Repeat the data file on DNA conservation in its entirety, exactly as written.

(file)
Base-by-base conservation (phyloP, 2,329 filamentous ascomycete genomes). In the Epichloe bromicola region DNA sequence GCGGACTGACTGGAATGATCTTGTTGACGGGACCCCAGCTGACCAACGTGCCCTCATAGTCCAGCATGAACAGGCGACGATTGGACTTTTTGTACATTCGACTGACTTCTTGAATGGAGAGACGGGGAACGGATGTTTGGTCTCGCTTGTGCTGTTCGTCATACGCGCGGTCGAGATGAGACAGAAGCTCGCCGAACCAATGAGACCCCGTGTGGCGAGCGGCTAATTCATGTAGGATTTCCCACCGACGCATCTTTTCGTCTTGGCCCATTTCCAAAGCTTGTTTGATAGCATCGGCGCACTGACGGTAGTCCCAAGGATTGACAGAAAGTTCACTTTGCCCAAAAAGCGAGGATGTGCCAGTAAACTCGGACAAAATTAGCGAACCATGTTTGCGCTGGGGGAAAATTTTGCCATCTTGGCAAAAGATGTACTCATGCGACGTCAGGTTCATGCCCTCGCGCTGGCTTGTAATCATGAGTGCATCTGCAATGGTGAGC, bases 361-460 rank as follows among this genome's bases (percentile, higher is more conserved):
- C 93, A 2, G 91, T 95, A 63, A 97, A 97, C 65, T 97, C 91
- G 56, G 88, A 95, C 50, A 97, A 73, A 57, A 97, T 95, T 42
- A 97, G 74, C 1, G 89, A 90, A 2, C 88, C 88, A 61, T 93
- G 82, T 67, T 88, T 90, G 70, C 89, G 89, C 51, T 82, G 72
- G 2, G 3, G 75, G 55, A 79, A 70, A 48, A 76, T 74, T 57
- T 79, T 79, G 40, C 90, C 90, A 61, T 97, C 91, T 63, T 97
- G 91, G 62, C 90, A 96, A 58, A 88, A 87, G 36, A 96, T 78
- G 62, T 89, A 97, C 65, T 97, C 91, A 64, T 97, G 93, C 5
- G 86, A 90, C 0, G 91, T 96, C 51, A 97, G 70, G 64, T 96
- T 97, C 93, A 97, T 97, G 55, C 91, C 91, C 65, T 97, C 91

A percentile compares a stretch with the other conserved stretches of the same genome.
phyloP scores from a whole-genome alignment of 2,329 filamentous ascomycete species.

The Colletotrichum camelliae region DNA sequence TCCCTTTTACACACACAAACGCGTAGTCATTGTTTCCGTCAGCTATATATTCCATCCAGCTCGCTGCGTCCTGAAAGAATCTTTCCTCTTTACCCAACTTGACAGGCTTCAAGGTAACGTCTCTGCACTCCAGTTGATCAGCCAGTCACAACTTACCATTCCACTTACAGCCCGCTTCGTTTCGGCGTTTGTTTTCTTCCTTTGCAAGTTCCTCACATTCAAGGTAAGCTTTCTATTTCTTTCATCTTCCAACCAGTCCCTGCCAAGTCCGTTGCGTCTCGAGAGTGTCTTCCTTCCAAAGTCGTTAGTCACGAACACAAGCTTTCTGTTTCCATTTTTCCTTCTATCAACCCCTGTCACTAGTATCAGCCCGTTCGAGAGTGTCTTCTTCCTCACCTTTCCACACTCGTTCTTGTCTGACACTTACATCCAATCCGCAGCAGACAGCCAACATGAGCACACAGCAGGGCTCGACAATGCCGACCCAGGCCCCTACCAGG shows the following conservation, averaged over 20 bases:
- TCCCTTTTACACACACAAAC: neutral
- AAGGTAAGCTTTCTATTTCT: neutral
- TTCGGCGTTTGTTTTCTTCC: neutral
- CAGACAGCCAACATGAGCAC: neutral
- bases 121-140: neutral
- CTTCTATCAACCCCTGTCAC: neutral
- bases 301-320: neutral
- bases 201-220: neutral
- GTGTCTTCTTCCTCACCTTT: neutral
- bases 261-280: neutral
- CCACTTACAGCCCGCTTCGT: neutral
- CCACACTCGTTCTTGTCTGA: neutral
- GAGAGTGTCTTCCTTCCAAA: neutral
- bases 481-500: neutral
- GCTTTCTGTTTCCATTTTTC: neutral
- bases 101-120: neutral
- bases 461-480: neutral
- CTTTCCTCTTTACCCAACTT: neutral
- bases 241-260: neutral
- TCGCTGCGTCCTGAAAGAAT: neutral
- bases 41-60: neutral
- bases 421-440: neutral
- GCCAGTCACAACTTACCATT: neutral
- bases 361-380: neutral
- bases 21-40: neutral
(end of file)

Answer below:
Base-by-base conservation (phyloP, 2,329 filamentous ascomycete genomes). In the Epichloe bromicola region DNA sequence GCGGACTGACTGGAATGATCTTGTTGACGGGACCCCAGCTGACCAACGTGCCCTCATAGTCCAGCATGAACAGGCGACGATTGGACTTTTTGTACATTCGACTGACTTCTTGAATGGAGAGACGGGGAACGGATGTTTGGTCTCGCTTGTGCTGTTCGTCATACGCGCGGTCGAGATGAGACAGAAGCTCGCCGAACCAATGAGACCCCGTGTGGCGAGCGGCTAATTCATGTAGGATTTCCCACCGACGCATCTTTTCGTCTTGGCCCATTTCCAAAGCTTGTTTGATAGCATCGGCGCACTGACGGTAGTCCCAAGGATTGACAGAAAGTTCACTTTGCCCAAAAAGCGAGGATGTGCCAGTAAACTCGGACAAAATTAGCGAACCATGTTTGCGCTGGGGGAAAATTTTGCCATCTTGGCAAAAGATGTACTCATGCGACGTCAGGTTCATGCCCTCGCGCTGGCTTGTAATCATGAGTGCATCTGCAATGGTGAGC, bases 361-460 rank as follows among this genome's bases (percentile, higher is more conserved):
- C 93, A 2, G 91, T 95, A 63, A 97, A 97, C 65, T 97, C 91
- G 56, G 88, A 95, C 50, A 97, A 73, A 57, A 97, T 95, T 42
- A 97, G 74, C 1, G 89, A 90, A 2, C 88, C 88, A 61, T 93
- G 82, T 67, T 88, T 90, G 70, C 89, G 89, C 51, T 82, G 72
- G 2, G 3, G 75, G 55, A 79, A 70, A 48, A 76, T 74, T 57
- T 79, T 79, G 40, C 90, C 90, A 61, T 97, C 91, T 63, T 97
- G 91, G 62, C 90, A 96, A 58, A 88, A 87, G 36, A 96, T 78
- G 62, T 89, A 97, C 65, T 97, C 91, A 64, T 97, G 93, C 5
- G 86, A 90, C 0, G 91, T 96, C 51, A 97, G 70, G 64, T 96
- T 97, C 93, A 97, T 97, G 55, C 91, C 91, C 65, T 97, C 91

A percentile compares a stretch with the other conserved stretches of the same genome.
phyloP scores from a whole-genome alignment of 2,329 filamentous ascomycete species.

The Colletotrichum camelliae region DNA sequence TCCCTTTTACACACACAAACGCGTAGTCATTGTTTCCGTCAGCTATATATTCCATCCAGCTCGCTGCGTCCTGAAAGAATCTTTCCTCTTTACCCAACTTGACAGGCTTCAAGGTAACGTCTCTGCACTCCAGTTGATCAGCCAGTCACAACTTACCATTCCACTTACAGCCCGCTTCGTTTCGGCGTTTGTTTTCTTCCTTTGCAAGTTCCTCACATTCAAGGTAAGCTTTCTATTTCTTTCATCTTCCAACCAGTCCCTGCCAAGTCCGTTGCGTCTCGAGAGTGTCTTCCTTCCAAAGTCGTTAGTCACGAACACAAGCTTTCTGTTTCCATTTTTCCTTCTATCAACCCCTGTCACTAGTATCAGCCCGTTCGAGAGTGTCTTCTTCCTCACCTTTCCACACTCGTTCTTGTCTGACACTTACATCCAATCCGCAGCAGACAGCCAACATGAGCACACAGCAGGGCTCGACAATGCCGACCCAGGCCCCTACCAGG shows the following conservation, averaged over 20 bases:
- TCCCTTTTACACACACAAAC: neutral
- AAGGTAAGCTTTCTATTTCT: neutral
- TTCGGCGTTTGTTTTCTTCC: neutral
- CAGACAGCCAACATGAGCAC: neutral
- bases 121-140: neutral
- CTTCTATCAACCCCTGTCAC: neutral
- bases 301-320: neutral
- bases 201-220: neutral
- GTGTCTTCTTCCTCACCTTT: neutral
- bases 261-280: neutral
- CCACTTACAGCCCGCTTCGT: neutral
- CCACACTCGTTCTTGTCTGA: neutral
- GAGAGTGTCTTCCTTCCAAA: neutral
- bases 481-500: neutral
- GCTTTCTGTTTCCATTTTTC: neutral
- bases 101-120: neutral
- bases 461-480: neutral
- CTTTCCTCTTTACCCAACTT: neutral
- bases 241-260: neutral
- TCGCTGCGTCCTGAAAGAAT: neutral
- bases 41-60: neutral
- bases 421-440: neutral
- GCCAGTCACAACTTACCATT: neutral
- bases 361-380: neutral
- bases 21-40: neutral